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      Campaign Contributions as Crime: The Case of Contribution Influence on US Economic and Environmental Policy

      State Crime Journal
      Pluto Journals
      bribery, corruption, campaign contributions, corporate crime, state crime, state-corporate crime, white-collar crime


            Although the current campaign finance system in the US allows private donations to campaigns, an increasing body of evidence suggests that these contributions influence policy and could potentially lead to social injury. This leads to an important question: Do campaign contributions constitute crime? The present article takes up this question. After an overview of the famous debate between Tappan and Sutherland on the role of social injury in determining whether something is a crime—and a concise summary of different types of political crime (e.g. corruption, bribery, state crime, and state-corporate crime)—an analysis is conducted to assess the connection, if any, between campaign contributions and two types of social injury: economic harm/inequality and environmental harm. Findings from the analysis show that campaign contributions can, indeed, cause social injury. It is therefore concluded that campaign contributions sometimes constitute crime under Sutherland’s framework. Numerous campaign finance reform options are discussed—all with the intent of limiting the social injury created by campaign contributions.

            Main article text


            In the 2020 US federal elections, campaign contributions flowed to candidates in record sums, totaling more than US $14 billion. Research shows that campaign contributions influence policy decisions (e.g. Peoples 2010; Roscoe and Jenkins 2005; Stratmann 2005). Moreover, a growing body of research suggests that campaign contributions can cause social injury—as was the case, for instance, with their role in the policies that led to the Global Financial Crisis ( Peoples 2020). These realities raise an important question: Do campaign contributions constitute crime?

            In this article, an analysis is conducted to assess the impact of campaign donations in contributing to two types of social injury: economic harm/inequality and environmental harm. In the former case, a review of the literature is done; in the latter case, both a review of the literature and a unique statistical test are conducted. With respect to economic harm/inequality, the review of the literature shows mounting evidence that campaign donations can, indeed, contribute to economic harm/inequality. In terms of environmental harm, the statistical analysis conducted here shows a clear link between contributions from the fossil fuel industry and voting against environmental reform policy among US House members, thereby effectively blocking environmental reform—again, evidence that contributions can contribute to social harm (environmental harm, in this case). Combined, these findings show that campaign donations can cause social injury, and, thus, sometimes constitute crime according to Sutherland’s (1945) framework.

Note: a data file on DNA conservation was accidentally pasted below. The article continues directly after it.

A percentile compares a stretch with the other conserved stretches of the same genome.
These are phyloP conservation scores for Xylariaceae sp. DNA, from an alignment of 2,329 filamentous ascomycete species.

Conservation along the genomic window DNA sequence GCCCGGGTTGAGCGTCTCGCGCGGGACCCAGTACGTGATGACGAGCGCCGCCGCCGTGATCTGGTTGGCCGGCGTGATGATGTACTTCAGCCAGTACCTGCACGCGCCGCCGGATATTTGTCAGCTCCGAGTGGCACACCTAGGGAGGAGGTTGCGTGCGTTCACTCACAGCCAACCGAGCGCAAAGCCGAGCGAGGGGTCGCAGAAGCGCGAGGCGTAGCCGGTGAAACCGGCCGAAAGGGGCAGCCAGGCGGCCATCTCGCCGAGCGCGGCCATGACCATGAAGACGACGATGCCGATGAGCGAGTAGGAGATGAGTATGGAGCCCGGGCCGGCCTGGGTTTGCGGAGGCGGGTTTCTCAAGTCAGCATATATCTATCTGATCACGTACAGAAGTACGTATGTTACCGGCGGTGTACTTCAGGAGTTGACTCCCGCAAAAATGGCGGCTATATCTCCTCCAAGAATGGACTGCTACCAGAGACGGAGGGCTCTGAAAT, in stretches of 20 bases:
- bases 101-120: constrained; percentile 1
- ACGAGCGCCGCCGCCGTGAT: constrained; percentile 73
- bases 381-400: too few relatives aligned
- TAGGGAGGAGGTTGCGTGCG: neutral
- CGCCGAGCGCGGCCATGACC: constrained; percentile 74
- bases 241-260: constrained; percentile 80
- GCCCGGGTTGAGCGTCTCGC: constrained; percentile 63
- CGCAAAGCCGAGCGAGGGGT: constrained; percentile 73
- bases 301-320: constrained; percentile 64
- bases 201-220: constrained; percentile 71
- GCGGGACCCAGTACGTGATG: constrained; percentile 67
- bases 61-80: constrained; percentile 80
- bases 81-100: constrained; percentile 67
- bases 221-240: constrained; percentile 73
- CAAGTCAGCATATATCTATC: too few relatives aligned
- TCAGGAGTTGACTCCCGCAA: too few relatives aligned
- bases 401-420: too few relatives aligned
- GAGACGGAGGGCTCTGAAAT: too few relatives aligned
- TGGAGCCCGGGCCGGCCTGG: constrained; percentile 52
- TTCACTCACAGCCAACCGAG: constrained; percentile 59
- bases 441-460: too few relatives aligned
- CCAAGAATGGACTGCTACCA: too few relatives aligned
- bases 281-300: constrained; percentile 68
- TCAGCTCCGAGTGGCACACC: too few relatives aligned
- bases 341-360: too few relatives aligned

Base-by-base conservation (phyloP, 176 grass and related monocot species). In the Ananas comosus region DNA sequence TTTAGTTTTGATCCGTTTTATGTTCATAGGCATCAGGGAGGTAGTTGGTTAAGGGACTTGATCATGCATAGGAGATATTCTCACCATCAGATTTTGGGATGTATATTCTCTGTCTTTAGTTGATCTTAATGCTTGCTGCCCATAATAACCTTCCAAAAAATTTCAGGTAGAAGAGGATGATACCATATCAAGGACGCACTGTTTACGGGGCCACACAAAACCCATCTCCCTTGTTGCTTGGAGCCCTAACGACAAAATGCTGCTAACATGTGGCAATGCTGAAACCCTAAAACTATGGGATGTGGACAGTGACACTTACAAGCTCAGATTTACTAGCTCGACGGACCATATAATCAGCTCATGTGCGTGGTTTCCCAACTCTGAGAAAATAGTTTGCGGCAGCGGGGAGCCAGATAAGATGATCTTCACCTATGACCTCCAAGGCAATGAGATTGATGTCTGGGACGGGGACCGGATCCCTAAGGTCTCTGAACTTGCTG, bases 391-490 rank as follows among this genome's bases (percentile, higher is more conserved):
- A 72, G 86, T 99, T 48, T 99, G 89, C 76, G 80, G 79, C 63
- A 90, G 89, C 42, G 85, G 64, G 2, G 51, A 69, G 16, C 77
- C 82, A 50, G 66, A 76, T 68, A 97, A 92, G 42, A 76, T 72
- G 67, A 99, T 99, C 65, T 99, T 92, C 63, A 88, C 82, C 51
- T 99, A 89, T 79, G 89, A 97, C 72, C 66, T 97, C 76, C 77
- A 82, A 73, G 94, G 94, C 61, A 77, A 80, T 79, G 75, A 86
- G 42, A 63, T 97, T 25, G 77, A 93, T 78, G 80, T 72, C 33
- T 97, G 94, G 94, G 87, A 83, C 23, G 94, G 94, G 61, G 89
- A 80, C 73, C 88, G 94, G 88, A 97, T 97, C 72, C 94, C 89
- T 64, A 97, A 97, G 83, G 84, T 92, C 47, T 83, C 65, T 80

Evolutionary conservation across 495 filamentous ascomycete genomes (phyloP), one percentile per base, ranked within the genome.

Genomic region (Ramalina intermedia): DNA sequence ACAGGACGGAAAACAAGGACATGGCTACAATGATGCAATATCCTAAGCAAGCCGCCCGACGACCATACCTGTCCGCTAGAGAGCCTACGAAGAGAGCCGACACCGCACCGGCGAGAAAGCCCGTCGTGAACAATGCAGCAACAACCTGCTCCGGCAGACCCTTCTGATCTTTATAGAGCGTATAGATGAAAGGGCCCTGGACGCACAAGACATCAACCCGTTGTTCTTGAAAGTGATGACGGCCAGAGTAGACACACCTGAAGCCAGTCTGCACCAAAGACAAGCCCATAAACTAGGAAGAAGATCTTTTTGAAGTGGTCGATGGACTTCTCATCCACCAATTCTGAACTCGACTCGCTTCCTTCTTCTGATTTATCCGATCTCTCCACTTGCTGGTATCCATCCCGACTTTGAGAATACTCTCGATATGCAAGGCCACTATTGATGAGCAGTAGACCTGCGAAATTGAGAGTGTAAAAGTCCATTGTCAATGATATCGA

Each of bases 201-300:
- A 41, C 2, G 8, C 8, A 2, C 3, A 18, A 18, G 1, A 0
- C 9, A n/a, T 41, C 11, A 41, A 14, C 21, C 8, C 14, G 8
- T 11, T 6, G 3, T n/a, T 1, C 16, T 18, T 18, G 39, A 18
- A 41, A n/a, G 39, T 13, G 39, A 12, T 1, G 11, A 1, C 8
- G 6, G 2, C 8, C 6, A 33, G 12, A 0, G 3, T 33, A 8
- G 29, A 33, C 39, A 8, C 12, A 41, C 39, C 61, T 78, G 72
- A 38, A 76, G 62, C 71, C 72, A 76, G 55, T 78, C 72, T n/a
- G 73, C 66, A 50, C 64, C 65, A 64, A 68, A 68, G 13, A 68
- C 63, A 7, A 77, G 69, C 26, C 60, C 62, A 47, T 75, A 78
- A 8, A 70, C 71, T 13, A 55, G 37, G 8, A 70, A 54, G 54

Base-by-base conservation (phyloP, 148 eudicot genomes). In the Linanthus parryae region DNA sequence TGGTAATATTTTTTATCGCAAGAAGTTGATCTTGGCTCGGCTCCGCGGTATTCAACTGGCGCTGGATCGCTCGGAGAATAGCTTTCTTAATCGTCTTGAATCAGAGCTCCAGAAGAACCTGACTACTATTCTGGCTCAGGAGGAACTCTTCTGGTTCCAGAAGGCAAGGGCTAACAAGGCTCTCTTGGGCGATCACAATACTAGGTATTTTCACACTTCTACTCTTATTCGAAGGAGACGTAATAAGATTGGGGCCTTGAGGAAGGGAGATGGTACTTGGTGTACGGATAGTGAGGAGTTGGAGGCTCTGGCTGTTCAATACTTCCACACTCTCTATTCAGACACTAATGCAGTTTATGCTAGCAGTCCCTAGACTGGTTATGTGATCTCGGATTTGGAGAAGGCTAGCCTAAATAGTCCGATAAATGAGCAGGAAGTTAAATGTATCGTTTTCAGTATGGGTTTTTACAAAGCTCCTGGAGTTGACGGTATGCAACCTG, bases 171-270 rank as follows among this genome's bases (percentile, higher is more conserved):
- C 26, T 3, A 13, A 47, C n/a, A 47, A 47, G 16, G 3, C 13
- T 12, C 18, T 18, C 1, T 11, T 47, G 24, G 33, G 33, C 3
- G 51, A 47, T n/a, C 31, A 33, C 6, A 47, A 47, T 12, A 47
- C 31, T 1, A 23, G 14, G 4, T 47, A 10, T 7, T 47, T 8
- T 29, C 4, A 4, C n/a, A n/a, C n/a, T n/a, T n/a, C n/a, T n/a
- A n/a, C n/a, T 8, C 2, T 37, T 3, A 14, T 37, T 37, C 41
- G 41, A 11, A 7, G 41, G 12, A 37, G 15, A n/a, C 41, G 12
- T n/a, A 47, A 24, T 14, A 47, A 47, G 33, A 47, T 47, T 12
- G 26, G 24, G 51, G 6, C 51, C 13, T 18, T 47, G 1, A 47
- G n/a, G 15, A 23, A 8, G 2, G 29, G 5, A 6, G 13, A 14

In the following sections and paragraphs, contribution patterns and consequences in the context of the US are expounded. Next, the debate between Tappan (1947) and Sutherland (1945) is introduced. After that, different types of political crime (e.g. corruption, bribery, state crime, and state-corporate crime) are summarized. Next, the analyses mentioned in the previous paragraph are conducted. Following the analyses, the implications of the findings are discussed. The article concludes by exploring various campaign finance reform options that would aim to reduce the social injury created by campaign contributions.

            Contributions: Patterns, Policy Influence

            Although an extensive description of US campaign finance policy is outside the purview of this article, it is worth providing a few key facts: There are two main categories of contributions in the US: (1) “hard money” contributions that are given directly to candidates and are coordinated with a campaign (e.g. donations from political action committees (PACs) and individual donors); and (2) “independent expenditures” that are indirect and not explicitly arranged with a campaign (e.g. donations from “SuperPACs”). There are limits on hard money contributions (e.g. US $2,800 per candidate/election from individual donors, US $5,000 per candidate/election for PACs), whereas independent expenditures are virtually unlimited, due in part to the lifting of restrictions on independent expenditures in the Citizens United v. Federal Election Commission, 558 US 310 Supreme Court decision. Across categories, businesses and wealthy elites are the biggest contributors. Case in point: less than one per cent of the population donates US $200 or more to campaigns in any given election cycle ( Center for Responsive Politics 2022a). This has led some to describe the corporations and elites that account for the bulk of contributions as the “top one percent of the one percent” ( Olsen-Phillips et al. 2015)—and they donate large amounts of money.